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Liping Tang

Novel system shows promise in detecting and treating cancer

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The numbers are alarming. The National Cancer Institute estimates that almost half the country’s male population will have some form of cancer, as will about one in three women. Though survival rates continue to improve, almost 35 percent of Americans diagnosed with cancer will die within five years.

A UT Arlington bioengineering researcher aims to improve those statistics. Professor Liping Tang, above, has signed on as warrior against cancer, striving to develop more effective techniques to diagnose and combat the disease.

From his state-of-the-art laboratory in the Engineering Research Building, Tang examines a collection of special laboratory mice. They’re still alive months after being given a form of cancer that typically leads to death in about a month.

Each has been injected with a bioengineered, bone marrow-mimicking “trap” that attracts wayward cancer cells that would otherwise establish tumors elsewhere. Indeed, the mice without the traps have already died, most in fewer than five weeks.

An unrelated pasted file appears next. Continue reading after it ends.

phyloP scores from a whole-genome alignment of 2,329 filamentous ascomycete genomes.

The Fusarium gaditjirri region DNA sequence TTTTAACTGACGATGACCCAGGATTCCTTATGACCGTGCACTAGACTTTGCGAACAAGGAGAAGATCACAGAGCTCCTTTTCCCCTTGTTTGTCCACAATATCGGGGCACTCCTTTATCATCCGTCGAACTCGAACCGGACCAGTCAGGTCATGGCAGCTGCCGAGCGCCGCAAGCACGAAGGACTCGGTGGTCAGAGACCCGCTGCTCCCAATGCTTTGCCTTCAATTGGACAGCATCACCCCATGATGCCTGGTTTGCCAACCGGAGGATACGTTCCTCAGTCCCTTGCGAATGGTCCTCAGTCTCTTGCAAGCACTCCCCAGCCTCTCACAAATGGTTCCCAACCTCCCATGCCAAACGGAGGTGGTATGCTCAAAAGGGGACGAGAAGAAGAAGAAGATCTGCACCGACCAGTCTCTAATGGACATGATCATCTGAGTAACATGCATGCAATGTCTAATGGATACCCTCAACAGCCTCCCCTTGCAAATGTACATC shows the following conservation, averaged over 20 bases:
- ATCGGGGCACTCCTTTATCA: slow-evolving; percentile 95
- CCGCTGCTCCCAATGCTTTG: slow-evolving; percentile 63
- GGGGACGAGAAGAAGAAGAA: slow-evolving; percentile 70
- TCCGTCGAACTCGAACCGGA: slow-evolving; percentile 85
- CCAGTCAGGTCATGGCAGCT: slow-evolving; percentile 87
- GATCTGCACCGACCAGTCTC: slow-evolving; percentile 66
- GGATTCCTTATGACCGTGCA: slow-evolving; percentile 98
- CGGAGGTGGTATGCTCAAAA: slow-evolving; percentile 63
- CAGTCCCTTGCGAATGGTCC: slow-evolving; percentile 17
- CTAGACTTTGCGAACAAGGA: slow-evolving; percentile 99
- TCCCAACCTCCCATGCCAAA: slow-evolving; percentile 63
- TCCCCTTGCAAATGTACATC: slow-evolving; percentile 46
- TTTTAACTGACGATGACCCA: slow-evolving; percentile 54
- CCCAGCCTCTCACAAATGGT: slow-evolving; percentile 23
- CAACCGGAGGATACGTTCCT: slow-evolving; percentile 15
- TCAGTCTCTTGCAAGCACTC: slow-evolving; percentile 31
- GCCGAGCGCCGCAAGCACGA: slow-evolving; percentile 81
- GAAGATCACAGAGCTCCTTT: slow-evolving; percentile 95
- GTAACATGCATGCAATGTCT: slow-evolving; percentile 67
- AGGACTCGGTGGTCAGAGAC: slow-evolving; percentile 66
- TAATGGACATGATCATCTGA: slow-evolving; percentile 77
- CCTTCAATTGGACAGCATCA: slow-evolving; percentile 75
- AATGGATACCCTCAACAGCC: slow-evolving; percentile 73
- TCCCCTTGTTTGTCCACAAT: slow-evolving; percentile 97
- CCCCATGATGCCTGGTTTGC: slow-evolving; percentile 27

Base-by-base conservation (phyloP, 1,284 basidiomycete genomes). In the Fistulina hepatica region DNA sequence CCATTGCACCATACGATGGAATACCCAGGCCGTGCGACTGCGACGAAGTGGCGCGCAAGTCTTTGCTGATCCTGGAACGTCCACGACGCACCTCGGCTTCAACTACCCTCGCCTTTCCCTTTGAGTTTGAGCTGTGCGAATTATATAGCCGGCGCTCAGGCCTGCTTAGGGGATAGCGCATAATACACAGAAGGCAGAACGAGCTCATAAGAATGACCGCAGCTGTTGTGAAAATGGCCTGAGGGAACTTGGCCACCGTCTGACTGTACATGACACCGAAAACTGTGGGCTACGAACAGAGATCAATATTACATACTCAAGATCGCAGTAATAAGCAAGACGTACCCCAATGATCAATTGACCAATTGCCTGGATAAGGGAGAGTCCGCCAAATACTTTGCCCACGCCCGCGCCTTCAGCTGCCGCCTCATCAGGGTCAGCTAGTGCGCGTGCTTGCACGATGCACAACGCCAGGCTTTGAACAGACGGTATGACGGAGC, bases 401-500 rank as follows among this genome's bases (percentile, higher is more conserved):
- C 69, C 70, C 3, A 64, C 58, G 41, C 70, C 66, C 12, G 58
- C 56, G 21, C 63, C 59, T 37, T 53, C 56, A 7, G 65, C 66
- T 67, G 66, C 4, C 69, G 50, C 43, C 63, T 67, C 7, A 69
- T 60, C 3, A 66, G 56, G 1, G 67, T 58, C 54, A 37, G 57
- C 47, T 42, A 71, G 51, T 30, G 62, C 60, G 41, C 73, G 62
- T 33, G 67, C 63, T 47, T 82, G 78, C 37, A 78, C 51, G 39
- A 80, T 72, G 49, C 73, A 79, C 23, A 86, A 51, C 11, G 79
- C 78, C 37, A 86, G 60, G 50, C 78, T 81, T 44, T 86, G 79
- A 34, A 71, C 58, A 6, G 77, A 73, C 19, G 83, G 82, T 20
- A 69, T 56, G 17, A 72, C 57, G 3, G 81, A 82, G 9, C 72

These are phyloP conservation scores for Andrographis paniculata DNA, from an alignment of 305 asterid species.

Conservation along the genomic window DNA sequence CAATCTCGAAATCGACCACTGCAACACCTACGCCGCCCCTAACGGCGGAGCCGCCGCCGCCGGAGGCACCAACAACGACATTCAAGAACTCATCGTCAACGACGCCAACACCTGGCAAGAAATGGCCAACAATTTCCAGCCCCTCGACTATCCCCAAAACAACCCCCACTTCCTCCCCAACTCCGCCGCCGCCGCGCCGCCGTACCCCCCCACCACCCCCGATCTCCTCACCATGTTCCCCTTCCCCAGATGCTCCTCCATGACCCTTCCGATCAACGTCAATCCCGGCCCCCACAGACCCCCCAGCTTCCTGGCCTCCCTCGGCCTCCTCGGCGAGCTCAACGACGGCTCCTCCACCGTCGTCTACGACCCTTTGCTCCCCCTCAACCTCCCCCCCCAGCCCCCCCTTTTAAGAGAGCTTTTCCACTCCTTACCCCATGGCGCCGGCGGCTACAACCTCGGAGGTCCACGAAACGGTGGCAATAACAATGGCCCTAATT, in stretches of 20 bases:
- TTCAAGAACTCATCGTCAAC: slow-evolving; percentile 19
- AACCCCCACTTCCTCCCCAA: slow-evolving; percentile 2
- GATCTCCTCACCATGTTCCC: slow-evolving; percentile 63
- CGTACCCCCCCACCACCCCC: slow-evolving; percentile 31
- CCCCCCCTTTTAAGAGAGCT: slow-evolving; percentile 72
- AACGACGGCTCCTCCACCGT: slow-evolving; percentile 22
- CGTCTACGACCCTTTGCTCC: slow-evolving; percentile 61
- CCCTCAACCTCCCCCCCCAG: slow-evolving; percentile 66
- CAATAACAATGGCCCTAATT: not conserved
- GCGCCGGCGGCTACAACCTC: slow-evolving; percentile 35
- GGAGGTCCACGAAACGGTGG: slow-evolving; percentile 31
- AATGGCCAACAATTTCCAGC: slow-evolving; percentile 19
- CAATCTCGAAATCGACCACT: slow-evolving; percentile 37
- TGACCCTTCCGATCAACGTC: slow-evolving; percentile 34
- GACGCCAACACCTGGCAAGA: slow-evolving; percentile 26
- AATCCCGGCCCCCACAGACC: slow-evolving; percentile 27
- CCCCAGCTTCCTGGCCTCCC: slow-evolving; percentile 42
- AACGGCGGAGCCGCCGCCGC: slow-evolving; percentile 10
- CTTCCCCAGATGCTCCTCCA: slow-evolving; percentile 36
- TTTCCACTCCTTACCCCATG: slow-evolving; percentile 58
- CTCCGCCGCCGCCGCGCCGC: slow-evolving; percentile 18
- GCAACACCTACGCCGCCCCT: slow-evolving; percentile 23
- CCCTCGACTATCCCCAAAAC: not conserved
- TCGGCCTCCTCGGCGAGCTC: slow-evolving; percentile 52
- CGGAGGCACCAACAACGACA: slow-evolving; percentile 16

The test animals survive 25 percent longer with the implant trap alone,” Tang notes. “That’s without any other treatment whatsoever. Humans, of course, do receive treatment, which means that the trap has potential to both extend life or to help cure the disease entirely.”

Cancer often kills by spreading, with cells migrating from an original tumor to other places in the body.

Once that happens, the cancer can be hard to treat because it can be everywhere,” Tang says. “But some parts of the body have more attraction for migrating cells than others. Often we can’t stop the migration. But if we can get those migrating cells to one spot, we will have a better chance to treat the cancer there and also to prevent it from spreading.”

Bone marrow particularly attracts these potentially deadly agents. Tang’s research focuses on bioengineering a bone marrow replicant enhanced with one or more protein attractors that draw in cancer cells—for reasons not yet fully understood—like bees pulled to pollen.

It’s a two-step process. First the stem cell marrow mimicking is injected into the body. That’s the trap. Once researchers identify the factors that attract cancer cells to bone marrow (proteins that migrating cancer cells can sense), they can enhance the attraction.

Cancer that develops in the trap can be treated conventionally with radiation, chemotherapy, or surgery, and it’s far easier to treat a single site than multiple ones.

So far this is looking like a pretty good strategy,” Tang says.


Source: UT Arlington Magazine